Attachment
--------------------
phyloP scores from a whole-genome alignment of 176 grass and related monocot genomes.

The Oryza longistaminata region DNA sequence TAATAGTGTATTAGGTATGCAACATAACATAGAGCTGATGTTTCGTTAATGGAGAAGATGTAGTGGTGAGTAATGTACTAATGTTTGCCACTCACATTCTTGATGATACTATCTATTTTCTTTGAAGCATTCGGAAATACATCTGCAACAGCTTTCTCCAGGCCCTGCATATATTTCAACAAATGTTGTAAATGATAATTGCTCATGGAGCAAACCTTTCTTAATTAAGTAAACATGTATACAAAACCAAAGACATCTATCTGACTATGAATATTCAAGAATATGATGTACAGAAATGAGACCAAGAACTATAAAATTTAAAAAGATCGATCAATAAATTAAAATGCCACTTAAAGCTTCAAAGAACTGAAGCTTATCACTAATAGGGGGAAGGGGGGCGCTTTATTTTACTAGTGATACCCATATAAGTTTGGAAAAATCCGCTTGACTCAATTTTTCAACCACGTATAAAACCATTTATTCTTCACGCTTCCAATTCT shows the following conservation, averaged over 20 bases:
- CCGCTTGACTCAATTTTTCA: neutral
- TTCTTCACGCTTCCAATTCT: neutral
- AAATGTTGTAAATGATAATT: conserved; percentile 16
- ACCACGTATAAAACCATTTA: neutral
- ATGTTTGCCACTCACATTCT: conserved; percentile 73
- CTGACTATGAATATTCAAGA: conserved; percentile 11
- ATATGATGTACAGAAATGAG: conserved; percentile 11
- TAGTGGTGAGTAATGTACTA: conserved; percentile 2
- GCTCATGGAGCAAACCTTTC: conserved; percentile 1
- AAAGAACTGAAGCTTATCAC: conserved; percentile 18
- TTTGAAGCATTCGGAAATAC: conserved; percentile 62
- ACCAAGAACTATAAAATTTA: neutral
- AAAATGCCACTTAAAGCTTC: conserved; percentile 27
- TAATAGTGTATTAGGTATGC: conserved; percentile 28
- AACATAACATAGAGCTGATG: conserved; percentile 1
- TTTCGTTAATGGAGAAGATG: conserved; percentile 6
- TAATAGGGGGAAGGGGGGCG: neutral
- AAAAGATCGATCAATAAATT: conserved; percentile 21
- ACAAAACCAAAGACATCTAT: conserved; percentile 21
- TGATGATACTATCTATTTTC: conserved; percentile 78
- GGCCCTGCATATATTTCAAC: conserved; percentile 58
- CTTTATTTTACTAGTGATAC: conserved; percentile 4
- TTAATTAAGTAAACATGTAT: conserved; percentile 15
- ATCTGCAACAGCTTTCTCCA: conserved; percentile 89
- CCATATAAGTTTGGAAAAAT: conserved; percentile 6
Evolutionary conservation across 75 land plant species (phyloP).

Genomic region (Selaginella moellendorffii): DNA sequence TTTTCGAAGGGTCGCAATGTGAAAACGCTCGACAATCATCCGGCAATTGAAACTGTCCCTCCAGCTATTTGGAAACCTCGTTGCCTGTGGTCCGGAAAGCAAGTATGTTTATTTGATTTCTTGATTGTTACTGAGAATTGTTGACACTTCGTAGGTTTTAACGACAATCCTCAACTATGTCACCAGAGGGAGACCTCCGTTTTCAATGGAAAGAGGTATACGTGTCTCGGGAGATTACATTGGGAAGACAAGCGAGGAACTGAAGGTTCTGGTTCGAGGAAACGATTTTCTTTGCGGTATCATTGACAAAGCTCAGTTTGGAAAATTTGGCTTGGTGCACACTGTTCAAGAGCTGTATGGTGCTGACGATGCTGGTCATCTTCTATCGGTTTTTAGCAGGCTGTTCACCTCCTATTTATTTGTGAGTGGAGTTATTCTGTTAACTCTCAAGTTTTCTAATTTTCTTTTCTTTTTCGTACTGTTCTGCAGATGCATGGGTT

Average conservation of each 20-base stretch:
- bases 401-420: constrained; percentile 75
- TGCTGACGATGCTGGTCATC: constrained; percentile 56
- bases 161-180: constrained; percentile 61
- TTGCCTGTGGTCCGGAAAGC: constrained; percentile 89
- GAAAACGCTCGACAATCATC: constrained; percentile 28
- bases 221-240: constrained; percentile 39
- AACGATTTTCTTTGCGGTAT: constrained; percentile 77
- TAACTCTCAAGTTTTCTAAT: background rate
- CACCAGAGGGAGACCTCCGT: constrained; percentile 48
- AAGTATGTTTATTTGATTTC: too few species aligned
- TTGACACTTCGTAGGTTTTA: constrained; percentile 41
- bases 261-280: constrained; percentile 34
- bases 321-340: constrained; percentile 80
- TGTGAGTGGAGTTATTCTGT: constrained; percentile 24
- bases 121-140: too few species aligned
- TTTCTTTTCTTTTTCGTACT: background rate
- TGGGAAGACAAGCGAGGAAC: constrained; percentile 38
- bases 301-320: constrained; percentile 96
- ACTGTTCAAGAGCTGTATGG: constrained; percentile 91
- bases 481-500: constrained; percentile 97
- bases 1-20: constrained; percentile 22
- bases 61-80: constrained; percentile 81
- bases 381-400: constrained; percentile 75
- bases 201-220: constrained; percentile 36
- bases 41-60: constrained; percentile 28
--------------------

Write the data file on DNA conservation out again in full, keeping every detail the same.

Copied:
phyloP scores from a whole-genome alignment of 176 grass and related monocot genomes.

The Oryza longistaminata region DNA sequence TAATAGTGTATTAGGTATGCAACATAACATAGAGCTGATGTTTCGTTAATGGAGAAGATGTAGTGGTGAGTAATGTACTAATGTTTGCCACTCACATTCTTGATGATACTATCTATTTTCTTTGAAGCATTCGGAAATACATCTGCAACAGCTTTCTCCAGGCCCTGCATATATTTCAACAAATGTTGTAAATGATAATTGCTCATGGAGCAAACCTTTCTTAATTAAGTAAACATGTATACAAAACCAAAGACATCTATCTGACTATGAATATTCAAGAATATGATGTACAGAAATGAGACCAAGAACTATAAAATTTAAAAAGATCGATCAATAAATTAAAATGCCACTTAAAGCTTCAAAGAACTGAAGCTTATCACTAATAGGGGGAAGGGGGGCGCTTTATTTTACTAGTGATACCCATATAAGTTTGGAAAAATCCGCTTGACTCAATTTTTCAACCACGTATAAAACCATTTATTCTTCACGCTTCCAATTCT shows the following conservation, averaged over 20 bases:
- CCGCTTGACTCAATTTTTCA: neutral
- TTCTTCACGCTTCCAATTCT: neutral
- AAATGTTGTAAATGATAATT: conserved; percentile 16
- ACCACGTATAAAACCATTTA: neutral
- ATGTTTGCCACTCACATTCT: conserved; percentile 73
- CTGACTATGAATATTCAAGA: conserved; percentile 11
- ATATGATGTACAGAAATGAG: conserved; percentile 11
- TAGTGGTGAGTAATGTACTA: conserved; percentile 2
- GCTCATGGAGCAAACCTTTC: conserved; percentile 1
- AAAGAACTGAAGCTTATCAC: conserved; percentile 18
- TTTGAAGCATTCGGAAATAC: conserved; percentile 62
- ACCAAGAACTATAAAATTTA: neutral
- AAAATGCCACTTAAAGCTTC: conserved; percentile 27
- TAATAGTGTATTAGGTATGC: conserved; percentile 28
- AACATAACATAGAGCTGATG: conserved; percentile 1
- TTTCGTTAATGGAGAAGATG: conserved; percentile 6
- TAATAGGGGGAAGGGGGGCG: neutral
- AAAAGATCGATCAATAAATT: conserved; percentile 21
- ACAAAACCAAAGACATCTAT: conserved; percentile 21
- TGATGATACTATCTATTTTC: conserved; percentile 78
- GGCCCTGCATATATTTCAAC: conserved; percentile 58
- CTTTATTTTACTAGTGATAC: conserved; percentile 4
- TTAATTAAGTAAACATGTAT: conserved; percentile 15
- ATCTGCAACAGCTTTCTCCA: conserved; percentile 89
- CCATATAAGTTTGGAAAAAT: conserved; percentile 6
Evolutionary conservation across 75 land plant species (phyloP).

Genomic region (Selaginella moellendorffii): DNA sequence TTTTCGAAGGGTCGCAATGTGAAAACGCTCGACAATCATCCGGCAATTGAAACTGTCCCTCCAGCTATTTGGAAACCTCGTTGCCTGTGGTCCGGAAAGCAAGTATGTTTATTTGATTTCTTGATTGTTACTGAGAATTGTTGACACTTCGTAGGTTTTAACGACAATCCTCAACTATGTCACCAGAGGGAGACCTCCGTTTTCAATGGAAAGAGGTATACGTGTCTCGGGAGATTACATTGGGAAGACAAGCGAGGAACTGAAGGTTCTGGTTCGAGGAAACGATTTTCTTTGCGGTATCATTGACAAAGCTCAGTTTGGAAAATTTGGCTTGGTGCACACTGTTCAAGAGCTGTATGGTGCTGACGATGCTGGTCATCTTCTATCGGTTTTTAGCAGGCTGTTCACCTCCTATTTATTTGTGAGTGGAGTTATTCTGTTAACTCTCAAGTTTTCTAATTTTCTTTTCTTTTTCGTACTGTTCTGCAGATGCATGGGTT

Average conservation of each 20-base stretch:
- bases 401-420: constrained; percentile 75
- TGCTGACGATGCTGGTCATC: constrained; percentile 56
- bases 161-180: constrained; percentile 61
- TTGCCTGTGGTCCGGAAAGC: constrained; percentile 89
- GAAAACGCTCGACAATCATC: constrained; percentile 28
- bases 221-240: constrained; percentile 39
- AACGATTTTCTTTGCGGTAT: constrained; percentile 77
- TAACTCTCAAGTTTTCTAAT: background rate
- CACCAGAGGGAGACCTCCGT: constrained; percentile 48
- AAGTATGTTTATTTGATTTC: too few species aligned
- TTGACACTTCGTAGGTTTTA: constrained; percentile 41
- bases 261-280: constrained; percentile 34
- bases 321-340: constrained; percentile 80
- TGTGAGTGGAGTTATTCTGT: constrained; percentile 24
- bases 121-140: too few species aligned
- TTTCTTTTCTTTTTCGTACT: background rate
- TGGGAAGACAAGCGAGGAAC: constrained; percentile 38
- bases 301-320: constrained; percentile 96
- ACTGTTCAAGAGCTGTATGG: constrained; percentile 91
- bases 481-500: constrained; percentile 97
- bases 1-20: constrained; percentile 22
- bases 61-80: constrained; percentile 81
- bases 381-400: constrained; percentile 75
- bases 201-220: constrained; percentile 36
- bases 41-60: constrained; percentile 28